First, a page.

Reviewer: Lisa Purchase Kelly
Venue: Malcom Field Theatre SVSU
“In the particular is contained the universal.” – James Joyce
Much like its main character, SVSU’s production of Silent Sky by Lauren Gunderson is pushing the envelope of technology, boldly taking steps into new realms and thereby expanding our understanding of ourselves and our world. With only five actors on a deceptively sparse stage, director Peggy Mead-Finizio – with formidable technical help from scenic designer Jerry Dennis, sound designer Lucas Inman, light designer Jaden O’Berry, and projection designer Abbey Kuhns – has crafted a universe both expansive and intimate.
Gunderson’s Silent Sky is a work of historical fiction built around the life and work of early 20th century astronomer Henrietta Leavitt. Portrayed beautifully by Alyssa Yankee, Henrietta defiantly pursues her passion for astronomy, pushing her way into a field mainly occupied by men. In doing so, she must fight the limitations placed upon her by her equal-but-opposite sister, Margaret Leavitt (played by Zoe Gilbert), her supervisor at Harvard, Peter Shaw (played by Jared Kaufman), and even the cohort of capable women in her department, Annie Jump Cannon (played by Lexie Schultz) and Williamina Fleming (played by Kee Ferguson), who are content in or resigned to being computers: providing precise calculations without analysis or credit. Henrietta insists on thwarting expectations and rises above others’ limitations to broaden the boundaries of scientific knowledge, and, indeed, expand the universe.
Frustrated that her work is unfinished, Henrietta frets over her legacy. In the end, she sees her work recognized and used by many astronomers (including Edwin Hubble), and it is on her discoveries that the work of the Hubble Telescope and even the recently-launched James Webb telescope are built.
Each of the five characters is played capably and empathetically. This script and these actors are telling not only their characters’ stories, but historical stories of a time and place, of societal roles, of ambition and sacrifice, of scientific advancement, and of the power of passion. This is a heavy load for only five actors to carry, but they appear to carry it effortlessly. The script and the portrayals were profound, humorous, and utterly captivating. I was immersed in the storytelling and often forgot I was reviewing this, foregoing note-taking to enjoy my time with these powerful women.
The storytelling is greatly enhanced by the impressive use of 10 projectors synced on two computers utilizing cutting-edge software to coordinate lights, sound, and projection cues. Staging and technical elements worked together to create multiple environments and transitions, and the projections managed to bring the universe into the theater with us. Hats off to Peggy Mead-Finizio and her designers and running crew for taking this leap into advanced theater technology. SVSU has ventured out on a technological limb here but they have pulled it off, to the betterment of this and future SVSU productions.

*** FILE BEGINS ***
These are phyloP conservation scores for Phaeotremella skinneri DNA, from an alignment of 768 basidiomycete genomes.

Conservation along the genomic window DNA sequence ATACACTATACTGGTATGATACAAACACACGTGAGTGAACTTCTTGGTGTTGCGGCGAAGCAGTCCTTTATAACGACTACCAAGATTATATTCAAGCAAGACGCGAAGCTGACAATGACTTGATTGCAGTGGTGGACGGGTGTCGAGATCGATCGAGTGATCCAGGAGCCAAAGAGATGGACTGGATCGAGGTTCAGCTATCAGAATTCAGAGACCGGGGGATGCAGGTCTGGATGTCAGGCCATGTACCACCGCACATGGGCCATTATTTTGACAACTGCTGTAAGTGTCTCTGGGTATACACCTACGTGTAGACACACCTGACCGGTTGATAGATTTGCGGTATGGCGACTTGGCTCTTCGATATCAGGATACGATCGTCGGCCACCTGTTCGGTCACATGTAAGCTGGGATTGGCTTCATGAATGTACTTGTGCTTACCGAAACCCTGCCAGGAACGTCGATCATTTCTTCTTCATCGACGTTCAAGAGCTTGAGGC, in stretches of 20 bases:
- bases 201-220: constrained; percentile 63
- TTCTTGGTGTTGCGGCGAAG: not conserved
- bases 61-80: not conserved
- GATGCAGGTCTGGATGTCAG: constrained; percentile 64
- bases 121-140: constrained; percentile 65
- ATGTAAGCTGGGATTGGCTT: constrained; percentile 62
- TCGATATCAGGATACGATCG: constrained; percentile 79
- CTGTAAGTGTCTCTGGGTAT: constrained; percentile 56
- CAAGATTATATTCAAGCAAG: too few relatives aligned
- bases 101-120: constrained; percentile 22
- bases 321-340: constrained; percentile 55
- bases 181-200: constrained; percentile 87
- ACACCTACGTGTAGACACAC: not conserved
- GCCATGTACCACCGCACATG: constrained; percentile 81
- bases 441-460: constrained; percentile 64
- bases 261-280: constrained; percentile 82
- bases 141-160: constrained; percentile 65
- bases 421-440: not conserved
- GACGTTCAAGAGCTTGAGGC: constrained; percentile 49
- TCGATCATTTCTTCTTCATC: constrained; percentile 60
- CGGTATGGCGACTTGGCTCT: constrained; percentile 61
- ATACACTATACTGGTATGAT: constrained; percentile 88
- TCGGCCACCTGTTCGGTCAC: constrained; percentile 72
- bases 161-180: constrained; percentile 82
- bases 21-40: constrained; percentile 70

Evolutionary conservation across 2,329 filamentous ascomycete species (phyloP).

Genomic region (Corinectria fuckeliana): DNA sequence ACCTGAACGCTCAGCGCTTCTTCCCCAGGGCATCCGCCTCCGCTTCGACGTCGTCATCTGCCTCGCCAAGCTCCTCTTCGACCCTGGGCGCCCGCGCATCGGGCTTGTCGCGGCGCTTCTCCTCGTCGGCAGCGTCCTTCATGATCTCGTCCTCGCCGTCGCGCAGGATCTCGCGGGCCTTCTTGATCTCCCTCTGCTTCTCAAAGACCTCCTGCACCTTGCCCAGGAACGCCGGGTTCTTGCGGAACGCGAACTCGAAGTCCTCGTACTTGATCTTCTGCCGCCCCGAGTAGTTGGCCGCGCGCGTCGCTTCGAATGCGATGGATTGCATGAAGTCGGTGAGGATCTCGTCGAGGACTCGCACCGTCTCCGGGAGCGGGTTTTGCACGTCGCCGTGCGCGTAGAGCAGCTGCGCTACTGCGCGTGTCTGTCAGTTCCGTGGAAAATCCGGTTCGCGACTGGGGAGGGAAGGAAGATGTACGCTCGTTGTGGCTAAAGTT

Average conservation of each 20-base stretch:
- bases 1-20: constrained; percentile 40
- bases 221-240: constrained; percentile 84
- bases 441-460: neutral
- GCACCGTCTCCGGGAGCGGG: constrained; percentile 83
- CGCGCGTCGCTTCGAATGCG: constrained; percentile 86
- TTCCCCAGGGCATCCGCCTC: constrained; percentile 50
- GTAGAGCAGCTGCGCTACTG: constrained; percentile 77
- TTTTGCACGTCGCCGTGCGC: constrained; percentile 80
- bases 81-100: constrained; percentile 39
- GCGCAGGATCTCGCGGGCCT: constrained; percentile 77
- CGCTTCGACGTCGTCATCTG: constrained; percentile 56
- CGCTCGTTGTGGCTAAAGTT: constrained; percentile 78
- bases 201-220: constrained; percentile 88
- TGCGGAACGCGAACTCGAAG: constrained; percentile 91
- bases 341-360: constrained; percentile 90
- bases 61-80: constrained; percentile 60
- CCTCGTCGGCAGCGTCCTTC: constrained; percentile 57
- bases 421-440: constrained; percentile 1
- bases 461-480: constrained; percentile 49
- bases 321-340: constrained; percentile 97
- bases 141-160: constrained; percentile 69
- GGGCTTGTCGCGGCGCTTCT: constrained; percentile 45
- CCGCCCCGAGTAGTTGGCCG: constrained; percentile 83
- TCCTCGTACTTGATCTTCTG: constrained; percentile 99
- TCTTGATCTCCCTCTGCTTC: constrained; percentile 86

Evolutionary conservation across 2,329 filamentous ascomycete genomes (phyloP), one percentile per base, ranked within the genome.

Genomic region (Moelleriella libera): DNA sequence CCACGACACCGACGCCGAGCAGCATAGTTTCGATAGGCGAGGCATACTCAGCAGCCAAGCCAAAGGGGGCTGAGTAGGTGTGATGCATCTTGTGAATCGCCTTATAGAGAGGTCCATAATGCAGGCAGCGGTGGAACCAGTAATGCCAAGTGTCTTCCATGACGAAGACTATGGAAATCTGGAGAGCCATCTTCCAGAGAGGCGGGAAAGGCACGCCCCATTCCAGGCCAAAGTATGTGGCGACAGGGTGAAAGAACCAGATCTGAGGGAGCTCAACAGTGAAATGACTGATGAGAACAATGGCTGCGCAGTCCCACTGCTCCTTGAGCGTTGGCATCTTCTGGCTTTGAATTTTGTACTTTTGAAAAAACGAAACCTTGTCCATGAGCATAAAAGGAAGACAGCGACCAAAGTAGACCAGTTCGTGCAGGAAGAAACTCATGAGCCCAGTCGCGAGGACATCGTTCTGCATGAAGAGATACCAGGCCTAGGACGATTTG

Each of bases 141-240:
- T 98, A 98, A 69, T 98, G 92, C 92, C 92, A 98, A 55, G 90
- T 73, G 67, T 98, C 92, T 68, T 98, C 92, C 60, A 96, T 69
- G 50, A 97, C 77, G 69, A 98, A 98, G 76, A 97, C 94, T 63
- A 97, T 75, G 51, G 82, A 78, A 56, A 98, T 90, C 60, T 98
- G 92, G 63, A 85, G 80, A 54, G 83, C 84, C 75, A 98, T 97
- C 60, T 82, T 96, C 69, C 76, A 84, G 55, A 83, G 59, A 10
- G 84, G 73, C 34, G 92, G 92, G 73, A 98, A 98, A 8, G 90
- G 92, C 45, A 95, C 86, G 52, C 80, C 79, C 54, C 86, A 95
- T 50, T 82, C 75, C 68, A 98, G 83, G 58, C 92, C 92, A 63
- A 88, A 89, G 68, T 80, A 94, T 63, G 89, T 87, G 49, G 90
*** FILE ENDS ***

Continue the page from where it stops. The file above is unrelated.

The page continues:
[I would also like to comment on the use of backstage crew in this production. I appreciated the graceful set changes accomplished by the barely-seen crew in the darkness between scenes, and not seeing costumed actors dragging set pieces around the stage at each transition.]
Gunderson’s work is part of a growing trend to correct the historical erasure of women in science. It underscores the sacrifices required of women who had to potentially trade family, marriage, children, and even their health in order to achieve anything outside the home. This particular story of Henrietta Leavitt’s triumph is the universal story of all women who aspire to scientific achievement. Silent Sky is a vibrant portrayal of a compelling story, relevant and enjoyable on every level.
See it Wednesday, February 23, 2022 @ 7:30pm through Saturday, February 26, 2022 @ 7:30pm, or Sunday, February 27, 2022 @ 3:00pm at SVSU’s Malcolm Field Theatre for Performing Arts. All tickets are $15.00 each. Tickets can be purchased either On-line (https://www.etix.com/ticket/v/14187) or at the Box Office (one hour prior to an event).